This is an excerpt from CODO Design’s newly published Craft Beer Branding Guide. CODO has spent years working with startup craft breweries on naming, branding and positioning, interactive design and package design, and they have gathered their experience into a comprehensive guide to help startup breweries navigate the entire branding process. Check it out and learn how to make your brewery stand out.
Your brand’s core values are set in stone the moment you decide to open your brewery. There are many reasons you want to run your own business, brew the beer you want to brew and create the sort of experience you’re envisioning. An important step in the branding process is to clearly define them.
Your brand values are a set of emotional and qualitative rules that set the stage for your entire business ecosystem. Why do you exist? Who makes up your tribe? What do you stand for? It’s important to define these because they directly influence your brand essence, positioning, storytelling and broad strategic decisions. They inspire your internal team, attract the best talent and get customers excited to support you (we all want to support companies we believe in).
To begin this process, write out all the different values your brewery holds true. Here are a few examples to get you started:
You should end up with a good sized list, maybe 15 to 25 values. Once you’re finished, review them and try to combine similar ideas. You’ll often find synonyms and other words that basically say the same thing. You want to whittle down to 3 to 5 core values. There’s no magic number, per se, but we find that fewer are easier to remember and, more importantly, easier to live by.
Once you’ve narrowed your list, let’s say from 20 to 8, let’s ask some questions to see if we can get this list refined further.
1. Does this value guide business decisions?
Do you regularly think about this value as it relates to potential deals (maybe a new wholesale account or supporting a specific charity)?
2. Is this value set in stone?
This is a fun one. How steadfast is this value? If enough money comes around, can you be swayed? If so, it may not be the most important one on your list.
3. Is this value something you’re proud of?
Are you willing to wear this across your chest like a badge of honor? When telling people about your brewery, is this one of the first things you mention?
4. Is this value the reason you started your brewery?
Cut right to the heart of it. Why are you starting your brewery? Can you boil the reason down to 1 or 2 words?
At this point you should be down to a pretty tight list (3–5). Now, take some time to write about what each of these values means to you. Why is “artistry” a core value? What does that mean to your brewery and why does it matter? Through this exercise, you may be able to rename these values to be more thematic, memorable and actionable.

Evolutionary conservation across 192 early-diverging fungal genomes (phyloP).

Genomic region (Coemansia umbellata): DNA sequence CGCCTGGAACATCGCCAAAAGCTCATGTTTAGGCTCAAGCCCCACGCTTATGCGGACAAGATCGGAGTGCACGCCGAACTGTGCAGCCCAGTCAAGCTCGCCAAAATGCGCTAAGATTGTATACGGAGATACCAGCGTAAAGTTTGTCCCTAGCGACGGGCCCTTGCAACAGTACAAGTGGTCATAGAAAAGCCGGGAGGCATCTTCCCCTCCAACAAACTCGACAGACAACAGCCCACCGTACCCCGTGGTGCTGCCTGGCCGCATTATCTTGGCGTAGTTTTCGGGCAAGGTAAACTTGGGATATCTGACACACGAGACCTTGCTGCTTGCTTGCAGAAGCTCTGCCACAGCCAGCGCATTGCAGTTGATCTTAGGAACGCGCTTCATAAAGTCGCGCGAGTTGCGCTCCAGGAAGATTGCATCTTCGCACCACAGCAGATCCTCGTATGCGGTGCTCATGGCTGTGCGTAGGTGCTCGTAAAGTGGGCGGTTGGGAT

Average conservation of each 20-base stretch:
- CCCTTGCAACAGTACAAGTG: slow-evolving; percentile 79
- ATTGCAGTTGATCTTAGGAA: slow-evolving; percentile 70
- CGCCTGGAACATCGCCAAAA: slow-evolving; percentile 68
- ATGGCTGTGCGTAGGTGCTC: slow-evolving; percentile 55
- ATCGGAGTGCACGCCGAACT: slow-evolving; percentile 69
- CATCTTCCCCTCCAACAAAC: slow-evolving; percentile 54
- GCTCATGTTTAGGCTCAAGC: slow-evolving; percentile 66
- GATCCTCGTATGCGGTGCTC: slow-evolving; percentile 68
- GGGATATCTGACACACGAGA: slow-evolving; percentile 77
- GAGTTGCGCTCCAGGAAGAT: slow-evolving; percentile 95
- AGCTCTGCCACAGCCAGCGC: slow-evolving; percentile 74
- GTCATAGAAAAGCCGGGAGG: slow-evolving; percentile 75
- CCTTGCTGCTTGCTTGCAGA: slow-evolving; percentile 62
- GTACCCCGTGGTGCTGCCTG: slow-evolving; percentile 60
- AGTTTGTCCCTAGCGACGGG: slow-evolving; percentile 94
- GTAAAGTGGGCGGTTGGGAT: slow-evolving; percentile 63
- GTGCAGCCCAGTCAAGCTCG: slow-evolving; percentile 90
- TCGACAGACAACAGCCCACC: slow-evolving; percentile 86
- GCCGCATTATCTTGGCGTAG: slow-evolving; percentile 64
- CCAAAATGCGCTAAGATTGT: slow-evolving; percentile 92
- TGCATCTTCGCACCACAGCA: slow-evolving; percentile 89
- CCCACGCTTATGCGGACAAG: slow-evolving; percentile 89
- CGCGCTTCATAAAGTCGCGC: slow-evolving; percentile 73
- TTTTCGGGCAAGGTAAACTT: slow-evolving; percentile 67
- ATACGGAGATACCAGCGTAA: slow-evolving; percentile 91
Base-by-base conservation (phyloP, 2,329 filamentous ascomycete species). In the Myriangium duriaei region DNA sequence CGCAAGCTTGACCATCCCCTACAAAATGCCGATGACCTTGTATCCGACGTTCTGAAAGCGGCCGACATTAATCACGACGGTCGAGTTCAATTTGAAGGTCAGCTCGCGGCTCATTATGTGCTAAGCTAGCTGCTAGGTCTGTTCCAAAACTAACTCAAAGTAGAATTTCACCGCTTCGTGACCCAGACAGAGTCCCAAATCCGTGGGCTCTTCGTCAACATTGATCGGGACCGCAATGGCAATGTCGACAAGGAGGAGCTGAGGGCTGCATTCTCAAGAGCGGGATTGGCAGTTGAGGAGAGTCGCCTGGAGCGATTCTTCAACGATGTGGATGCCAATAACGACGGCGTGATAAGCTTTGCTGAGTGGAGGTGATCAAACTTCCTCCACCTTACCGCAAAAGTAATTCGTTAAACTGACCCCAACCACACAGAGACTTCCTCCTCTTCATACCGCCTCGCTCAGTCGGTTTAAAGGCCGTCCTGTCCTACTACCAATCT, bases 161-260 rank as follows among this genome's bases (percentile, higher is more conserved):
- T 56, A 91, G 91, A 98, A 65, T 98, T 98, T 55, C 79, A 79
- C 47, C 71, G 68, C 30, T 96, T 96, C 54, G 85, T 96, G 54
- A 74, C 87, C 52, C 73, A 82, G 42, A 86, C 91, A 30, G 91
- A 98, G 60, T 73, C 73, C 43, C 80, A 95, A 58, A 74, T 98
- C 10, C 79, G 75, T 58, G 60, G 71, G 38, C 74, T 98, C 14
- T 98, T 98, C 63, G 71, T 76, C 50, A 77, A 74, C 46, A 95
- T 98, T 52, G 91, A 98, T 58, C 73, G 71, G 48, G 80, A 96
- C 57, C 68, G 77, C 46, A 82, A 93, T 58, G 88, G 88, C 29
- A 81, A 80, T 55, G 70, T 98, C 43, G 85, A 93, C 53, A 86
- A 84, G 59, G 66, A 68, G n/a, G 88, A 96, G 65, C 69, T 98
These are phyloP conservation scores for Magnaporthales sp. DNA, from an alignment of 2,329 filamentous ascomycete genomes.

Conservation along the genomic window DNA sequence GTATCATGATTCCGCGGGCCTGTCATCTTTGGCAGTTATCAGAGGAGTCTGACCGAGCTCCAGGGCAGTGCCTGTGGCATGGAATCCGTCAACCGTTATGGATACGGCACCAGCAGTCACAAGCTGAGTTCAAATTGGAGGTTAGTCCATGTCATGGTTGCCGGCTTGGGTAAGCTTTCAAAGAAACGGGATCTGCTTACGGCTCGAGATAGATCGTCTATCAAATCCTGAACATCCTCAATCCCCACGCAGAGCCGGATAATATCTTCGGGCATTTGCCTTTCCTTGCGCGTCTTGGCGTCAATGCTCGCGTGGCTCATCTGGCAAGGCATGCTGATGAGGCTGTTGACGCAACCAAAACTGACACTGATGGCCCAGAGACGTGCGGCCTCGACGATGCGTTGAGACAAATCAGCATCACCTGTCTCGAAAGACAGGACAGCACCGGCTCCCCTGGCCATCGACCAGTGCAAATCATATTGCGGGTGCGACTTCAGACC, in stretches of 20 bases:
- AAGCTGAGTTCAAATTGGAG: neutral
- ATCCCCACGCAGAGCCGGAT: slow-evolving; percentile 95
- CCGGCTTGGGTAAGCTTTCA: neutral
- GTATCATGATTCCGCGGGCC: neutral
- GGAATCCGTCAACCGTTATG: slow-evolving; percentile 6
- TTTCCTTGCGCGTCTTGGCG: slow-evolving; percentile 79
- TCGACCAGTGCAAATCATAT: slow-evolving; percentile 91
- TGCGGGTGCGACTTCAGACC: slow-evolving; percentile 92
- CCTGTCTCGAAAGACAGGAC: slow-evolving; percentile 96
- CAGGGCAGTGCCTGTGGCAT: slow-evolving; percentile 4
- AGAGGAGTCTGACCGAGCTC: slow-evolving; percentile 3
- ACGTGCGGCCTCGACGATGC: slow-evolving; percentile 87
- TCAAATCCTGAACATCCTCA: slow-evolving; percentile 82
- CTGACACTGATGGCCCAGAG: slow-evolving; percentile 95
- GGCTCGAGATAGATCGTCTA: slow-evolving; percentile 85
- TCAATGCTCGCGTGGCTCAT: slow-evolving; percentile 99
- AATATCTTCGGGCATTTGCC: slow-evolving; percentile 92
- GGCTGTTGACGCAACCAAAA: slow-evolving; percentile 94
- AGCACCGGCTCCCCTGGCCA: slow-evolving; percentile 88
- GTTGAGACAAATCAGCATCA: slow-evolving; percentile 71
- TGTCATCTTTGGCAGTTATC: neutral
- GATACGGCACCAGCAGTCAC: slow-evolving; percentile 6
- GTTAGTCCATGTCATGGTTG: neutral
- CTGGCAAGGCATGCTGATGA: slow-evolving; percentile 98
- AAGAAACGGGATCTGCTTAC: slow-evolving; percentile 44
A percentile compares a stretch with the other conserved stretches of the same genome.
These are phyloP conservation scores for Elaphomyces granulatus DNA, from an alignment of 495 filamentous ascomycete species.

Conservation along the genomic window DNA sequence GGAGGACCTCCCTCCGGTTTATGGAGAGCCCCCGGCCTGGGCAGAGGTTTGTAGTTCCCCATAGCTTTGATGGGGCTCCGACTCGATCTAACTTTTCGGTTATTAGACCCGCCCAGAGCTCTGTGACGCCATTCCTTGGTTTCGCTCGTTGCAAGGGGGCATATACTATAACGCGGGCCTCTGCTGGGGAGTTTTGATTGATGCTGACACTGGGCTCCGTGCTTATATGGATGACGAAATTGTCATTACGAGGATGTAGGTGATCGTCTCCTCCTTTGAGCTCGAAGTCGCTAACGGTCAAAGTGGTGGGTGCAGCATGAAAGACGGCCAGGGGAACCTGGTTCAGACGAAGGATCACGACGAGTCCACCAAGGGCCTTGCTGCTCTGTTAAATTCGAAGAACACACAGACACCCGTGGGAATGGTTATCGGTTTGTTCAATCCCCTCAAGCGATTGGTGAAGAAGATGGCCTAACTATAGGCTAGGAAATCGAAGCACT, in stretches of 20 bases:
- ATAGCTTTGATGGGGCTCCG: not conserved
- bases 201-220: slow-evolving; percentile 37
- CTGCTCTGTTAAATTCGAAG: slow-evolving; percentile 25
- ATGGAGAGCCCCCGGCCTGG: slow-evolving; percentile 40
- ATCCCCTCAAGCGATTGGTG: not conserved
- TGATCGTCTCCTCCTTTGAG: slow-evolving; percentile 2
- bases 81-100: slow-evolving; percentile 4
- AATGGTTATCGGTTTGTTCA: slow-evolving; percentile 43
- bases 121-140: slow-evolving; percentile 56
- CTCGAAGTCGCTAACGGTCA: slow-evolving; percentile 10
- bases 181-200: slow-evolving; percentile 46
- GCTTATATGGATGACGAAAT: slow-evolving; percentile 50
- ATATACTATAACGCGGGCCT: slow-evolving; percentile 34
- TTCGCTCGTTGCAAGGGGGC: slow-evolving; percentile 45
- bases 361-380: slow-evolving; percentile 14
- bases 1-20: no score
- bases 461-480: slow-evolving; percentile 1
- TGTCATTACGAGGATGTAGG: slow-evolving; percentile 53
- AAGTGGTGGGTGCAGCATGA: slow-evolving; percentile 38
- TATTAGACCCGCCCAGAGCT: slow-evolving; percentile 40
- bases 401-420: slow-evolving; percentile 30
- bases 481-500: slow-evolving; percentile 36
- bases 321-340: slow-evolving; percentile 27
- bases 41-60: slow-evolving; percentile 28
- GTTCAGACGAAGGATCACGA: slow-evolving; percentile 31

One of my favorite industry examples of a core brand value is Dogfish Head’s “Never let the tail of money wag the dog of inspiration.” This aligns with their focus on boundary pushing, atypical brewing and is beautifully summed up by their brand essence, “Off Centered Ales for Off Centered People.” We’ll explore how to define your Brand Essence in the next chapter.
1. Brand obituary exercise
Brand Obituary, Tombstone Exercise, Brand Funeral — there are many names for this idea. Whichever you prefer, it’s a fantastic exercise. Try to imagine what your brewery’s fans would say if you were to go out of business. Maybe it’s the seriousness of the subject, but this has a way of cutting out all the extraneous fluff and getting to the heart of your values and why your brewery is important to your fans.
Example: Dogfish Head: “I miss their creative beers.”
2. Walk the walk
It probably goes without saying, but you have to actively live these values for them to matter. If you pride yourself on making the best beer you can possibly brew, are you prepared to dump an entire batch of something that doesn’t meet your standards? Are you willing to lose money in order to live by a particular value?
It’s important for your entire team, up and down the chain, to understand and live by these values. We’ll get into this a bit more when we discuss how to shape your brewery’s culture in a later chapter.
3. Be differentiated
There are some words that all businesses like to use to describe themselves. “Ethical,” “Trusted,” “Quality,” etc. While there’s nothing wrong with these, they shouldn’t have to be said. Of course you should run your business ethically. But this isn’t a clear differentiator.
4. Don’t be afraid to be yourself
A lot of companies we’ve taken through this process have tried to create a *perfect storybook* image of themselves. “We make the best beer, and we treat everyone perfectly, and we recycle, and we offset our carbon footprint, and we change the oil in our car every 3,000 miles, and we always remember to call our mom on her birthday, and we help old ladies cross the street…”
It’s important to look inward and define the values that you live by, even if they’re different from what the rest of the world expects. You can’t be perfect, so just be yourself.
This column was provided by the smart folks at CODO Design, a five-man branding firm based in Indianapolis, IN. They’ve spent years working with startup craft breweries on naming, branding and positioning, responsive web design, and package design. They’ve gathered their experience into a comprehensive Craft Beer Branding Guide to help startup breweries navigate the entire branding process. Check it out at www.craftbeerbrandingguide.com.